The Old Capitals

Day 297 – 23 Dec, 2015

Ayutthaya is only 50 miles from Bangkok.  A minivan takes about an hour to drive there.  While I’ve taken far too many minivans on this journey, to me, they are synonymous with a rusting hunk of metal that is only a matter of time until it meets its fiery demise in a head-on collision.  So… I took the train.  The train is also a rusting hunk of metal….that barely moves.  It took us more than 3 hours to go this distance.  There were numerous unexplained delays, the lack of air conditioning would have been pleasant if we had enough breeze to blow through the windows.  Instead, a group of Thai elders, having grown impatient themselves, lit up cigarettes in my coach.  By the time the train sputtered into the station, I was dying for fresh air.

Too distracted with my immediate discomfort on the train, I realized that I had not made any plans for Ayutthaya, the second capital of Siam after Sukhothai.  There is supposed to be an archaeological park, but where?  How do I get there?  Ayutthaya was founded around 1350 and for many centuries was the trading capital of the world with an ideal location between China, India, and the Malay Archipelago.  In 1700, it was the largest city in the world with a population of 1,000,000.  But then the Burmese invaded in 1767 and nearly burnt the city to the ground, leaving only a few temples and palaces still remaining.

Of course, I didn’t know any of this when I arrived.  As with so many other places I had been, I only knew that it was supposed to be a nice town to visit and that somewhere, there are some ruins.  I decided to follow the Lonely Planet-toting white people – this is usually a good strategy under these circumstances.  This plan took me on a ferry across a river and right into the eager hands of a bike rental shop.  Wait, no one mentioned I would have to bike here…  The shop owner thrusted a map in my face with a highlighted route and insisted that it would be impossible to visit the sites without transportation, each site was entirely unique and I must visit them all.  While I studied the map and tried to decide if I could tolerate an afternoon of biking in the oppressive heat, he hovered over my shoulder and barked about how his price was the best I would find and that his bikes were in the best condition.

A few minutes later, I was pedaling my way to the first site.  I’m such a pushover.  The cycling certainly wasn’t all bad, but the bike was solid and the gears were rusty and the brakes were sticky, par for the course.  Meanwhile, the temples were unlike anything I had seen before.  They towered over the more modern buildings in the town with a royal presence.  The stone structures were the only ones not destroyed in the fire.  Buddha statues were prevalent throughout the park, big ones, small ones, gold ones, white ones, headless ones….  The heat was oppressive but the archaeological ruins were equally impressive.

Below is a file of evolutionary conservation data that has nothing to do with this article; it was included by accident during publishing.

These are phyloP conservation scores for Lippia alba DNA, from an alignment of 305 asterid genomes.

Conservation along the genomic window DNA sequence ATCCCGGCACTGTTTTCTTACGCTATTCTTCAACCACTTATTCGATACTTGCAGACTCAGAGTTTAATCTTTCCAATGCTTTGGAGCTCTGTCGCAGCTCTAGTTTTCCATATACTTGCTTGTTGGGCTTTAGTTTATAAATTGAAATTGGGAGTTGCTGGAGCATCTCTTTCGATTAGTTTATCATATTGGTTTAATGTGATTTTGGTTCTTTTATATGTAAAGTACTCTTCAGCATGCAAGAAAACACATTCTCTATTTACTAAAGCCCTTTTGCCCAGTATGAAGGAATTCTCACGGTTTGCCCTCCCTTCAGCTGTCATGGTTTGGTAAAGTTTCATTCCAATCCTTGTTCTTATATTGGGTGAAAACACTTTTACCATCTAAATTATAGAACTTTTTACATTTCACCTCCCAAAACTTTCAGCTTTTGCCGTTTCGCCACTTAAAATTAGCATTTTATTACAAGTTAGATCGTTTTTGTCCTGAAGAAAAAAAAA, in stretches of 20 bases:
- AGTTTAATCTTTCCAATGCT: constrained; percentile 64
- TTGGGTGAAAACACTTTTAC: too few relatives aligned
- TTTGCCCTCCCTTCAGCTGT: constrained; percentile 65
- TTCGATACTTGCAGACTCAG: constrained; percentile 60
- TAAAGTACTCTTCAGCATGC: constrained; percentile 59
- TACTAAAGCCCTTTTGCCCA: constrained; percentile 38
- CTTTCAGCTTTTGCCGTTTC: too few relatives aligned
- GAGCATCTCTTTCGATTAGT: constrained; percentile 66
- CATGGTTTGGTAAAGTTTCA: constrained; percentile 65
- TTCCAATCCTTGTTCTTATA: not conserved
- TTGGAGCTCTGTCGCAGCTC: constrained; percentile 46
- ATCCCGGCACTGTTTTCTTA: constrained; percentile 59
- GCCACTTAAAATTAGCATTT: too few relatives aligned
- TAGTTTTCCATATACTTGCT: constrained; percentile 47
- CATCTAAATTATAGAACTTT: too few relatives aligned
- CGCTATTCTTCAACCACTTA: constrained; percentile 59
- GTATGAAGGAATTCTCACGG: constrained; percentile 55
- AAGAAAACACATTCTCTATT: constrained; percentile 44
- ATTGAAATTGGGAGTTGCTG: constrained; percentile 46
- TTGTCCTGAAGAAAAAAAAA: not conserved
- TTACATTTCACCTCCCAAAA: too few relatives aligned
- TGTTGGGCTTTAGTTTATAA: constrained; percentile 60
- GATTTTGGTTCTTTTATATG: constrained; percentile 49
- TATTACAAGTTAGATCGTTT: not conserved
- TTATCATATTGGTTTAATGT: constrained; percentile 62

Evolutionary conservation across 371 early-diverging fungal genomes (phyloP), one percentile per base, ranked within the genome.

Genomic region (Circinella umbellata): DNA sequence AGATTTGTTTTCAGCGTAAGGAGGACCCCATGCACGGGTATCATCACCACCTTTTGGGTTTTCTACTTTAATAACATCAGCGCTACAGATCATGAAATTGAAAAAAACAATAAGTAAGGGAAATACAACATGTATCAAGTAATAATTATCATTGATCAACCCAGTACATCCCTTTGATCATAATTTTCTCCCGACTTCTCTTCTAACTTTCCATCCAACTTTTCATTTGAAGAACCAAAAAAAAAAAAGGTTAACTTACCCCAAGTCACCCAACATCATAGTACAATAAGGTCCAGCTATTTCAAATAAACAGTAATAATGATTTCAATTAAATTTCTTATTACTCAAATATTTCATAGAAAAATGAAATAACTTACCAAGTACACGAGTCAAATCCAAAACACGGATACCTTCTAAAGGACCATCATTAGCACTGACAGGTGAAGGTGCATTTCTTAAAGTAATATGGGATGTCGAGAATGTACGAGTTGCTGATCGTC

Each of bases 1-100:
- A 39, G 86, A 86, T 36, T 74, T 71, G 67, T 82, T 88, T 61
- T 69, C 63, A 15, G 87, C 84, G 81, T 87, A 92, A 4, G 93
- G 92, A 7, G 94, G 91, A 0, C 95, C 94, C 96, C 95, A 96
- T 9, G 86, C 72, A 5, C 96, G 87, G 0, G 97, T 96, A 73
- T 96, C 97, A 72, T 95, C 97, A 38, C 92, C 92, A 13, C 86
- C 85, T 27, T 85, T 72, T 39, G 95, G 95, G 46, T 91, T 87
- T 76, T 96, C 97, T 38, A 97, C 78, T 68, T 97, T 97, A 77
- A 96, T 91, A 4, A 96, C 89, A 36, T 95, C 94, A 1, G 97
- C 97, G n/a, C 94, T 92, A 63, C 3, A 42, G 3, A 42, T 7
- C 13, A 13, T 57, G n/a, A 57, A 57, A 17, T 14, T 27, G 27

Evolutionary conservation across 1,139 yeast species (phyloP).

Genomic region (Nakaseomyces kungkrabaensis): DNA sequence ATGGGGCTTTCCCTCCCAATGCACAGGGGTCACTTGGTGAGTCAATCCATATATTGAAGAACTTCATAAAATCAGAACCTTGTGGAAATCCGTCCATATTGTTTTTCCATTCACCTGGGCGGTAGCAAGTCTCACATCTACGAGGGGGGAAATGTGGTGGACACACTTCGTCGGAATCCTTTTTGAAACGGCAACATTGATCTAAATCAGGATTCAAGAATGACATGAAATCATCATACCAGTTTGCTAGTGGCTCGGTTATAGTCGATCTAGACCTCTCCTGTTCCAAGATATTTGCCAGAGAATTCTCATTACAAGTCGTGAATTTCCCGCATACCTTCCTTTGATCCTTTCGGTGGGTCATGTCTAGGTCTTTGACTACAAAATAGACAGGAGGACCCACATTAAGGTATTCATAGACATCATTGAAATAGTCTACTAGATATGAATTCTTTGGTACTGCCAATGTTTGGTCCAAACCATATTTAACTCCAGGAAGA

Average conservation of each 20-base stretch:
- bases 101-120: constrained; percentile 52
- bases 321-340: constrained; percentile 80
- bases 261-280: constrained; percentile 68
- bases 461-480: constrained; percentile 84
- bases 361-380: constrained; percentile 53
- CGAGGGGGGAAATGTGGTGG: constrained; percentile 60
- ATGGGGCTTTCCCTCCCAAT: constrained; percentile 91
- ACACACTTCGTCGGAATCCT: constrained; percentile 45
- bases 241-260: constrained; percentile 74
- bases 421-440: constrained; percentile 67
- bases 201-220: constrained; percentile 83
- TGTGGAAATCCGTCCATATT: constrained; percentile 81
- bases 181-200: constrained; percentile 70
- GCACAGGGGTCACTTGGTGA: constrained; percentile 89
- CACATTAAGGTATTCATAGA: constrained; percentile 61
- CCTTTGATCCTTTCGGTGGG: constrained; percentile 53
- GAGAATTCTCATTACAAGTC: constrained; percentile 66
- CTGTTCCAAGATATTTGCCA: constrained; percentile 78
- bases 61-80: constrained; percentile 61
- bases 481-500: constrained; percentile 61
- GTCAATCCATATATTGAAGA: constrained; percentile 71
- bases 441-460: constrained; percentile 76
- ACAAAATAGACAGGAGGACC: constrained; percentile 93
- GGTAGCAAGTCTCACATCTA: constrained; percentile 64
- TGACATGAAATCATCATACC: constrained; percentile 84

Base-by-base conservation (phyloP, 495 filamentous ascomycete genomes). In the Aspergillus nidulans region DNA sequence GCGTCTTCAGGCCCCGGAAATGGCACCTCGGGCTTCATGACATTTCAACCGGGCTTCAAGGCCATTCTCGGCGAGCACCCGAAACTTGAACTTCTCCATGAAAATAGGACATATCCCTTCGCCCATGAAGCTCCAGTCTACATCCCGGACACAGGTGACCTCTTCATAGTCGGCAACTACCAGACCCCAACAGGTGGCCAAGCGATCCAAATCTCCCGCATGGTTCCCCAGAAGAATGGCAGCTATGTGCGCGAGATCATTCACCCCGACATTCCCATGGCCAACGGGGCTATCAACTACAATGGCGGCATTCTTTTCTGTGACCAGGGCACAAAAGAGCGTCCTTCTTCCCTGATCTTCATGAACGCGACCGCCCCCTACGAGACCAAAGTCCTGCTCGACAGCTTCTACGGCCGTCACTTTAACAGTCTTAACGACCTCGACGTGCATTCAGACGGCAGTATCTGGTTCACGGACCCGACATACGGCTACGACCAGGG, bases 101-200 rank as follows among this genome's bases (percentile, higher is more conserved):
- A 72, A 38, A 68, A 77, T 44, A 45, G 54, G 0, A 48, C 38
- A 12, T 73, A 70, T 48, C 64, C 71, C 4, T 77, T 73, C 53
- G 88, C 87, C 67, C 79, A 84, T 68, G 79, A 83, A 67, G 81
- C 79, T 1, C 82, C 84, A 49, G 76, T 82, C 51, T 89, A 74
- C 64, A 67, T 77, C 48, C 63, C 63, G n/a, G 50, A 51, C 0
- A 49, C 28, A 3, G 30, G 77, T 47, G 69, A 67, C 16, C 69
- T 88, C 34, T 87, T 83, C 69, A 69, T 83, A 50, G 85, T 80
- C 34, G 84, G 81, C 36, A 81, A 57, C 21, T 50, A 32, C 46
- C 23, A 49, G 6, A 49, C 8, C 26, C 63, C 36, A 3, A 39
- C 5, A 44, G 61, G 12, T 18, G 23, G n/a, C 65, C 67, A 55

As the day wore on, each of the sites was beginning to look more and more like the last and it was more and more difficult to ignore the heavy bike and the unrelenting temperatures.  I had so much as decided to concede defeat when as a happy surprise, I returned to my bike and found an elephant loitering nearby.  Now we’re in Asia…

        
The next day I had a longer journey in mind – I wanted to go to Sukhothai, the first capital of Siam.  Again, there was an archeological park and fascinating ruins and a bike shop.  I took a shared songtaew, a sort of converted pick up truck where you ride in the back on a wooden bench, from the New City to the Old City.  The Old City of Sukhothai is much better preserved than Ayutthaya and isn’t littered with makeshift food carts or souvenir shops.  The layout seemed more compact and easy to traverse.  Immediately disembarking from the songtaew, a bike store was again attacking me with flyers and urging me to come inside for a rental.  I quickly scanned the map and asked the lead sales lady what was the distance of the park.  She scoffed and said it is 5 km – you NEED a bike.  To clarify, I asked if it was 5 km one way or both ways.  Growing impatient with me, she said it was 5 km for the whole route.  Decision made, I told her I preferred to walk.  As I turned to leave, she said, in disbelief, “But it’s 5 kilometers.”

   
 

I enjoyed every step of that walk much more than if I had been on a rusting junky bicycle.

  

2 thoughts on “The Old Capitals

  1. Erica @ erica finds March 12, 2016 / 2:24 pm

    I love how she gawks at you for walking 5K when you were walking 5-10 times that much every day for so many days! It’s all relative.

    Like

    • Rhys March 12, 2016 / 2:32 pm

      Right? As I’ve learned, Asians don’t walk anywhere! If they can take the motorbike one block to the convenience store, they will do it.

      Like

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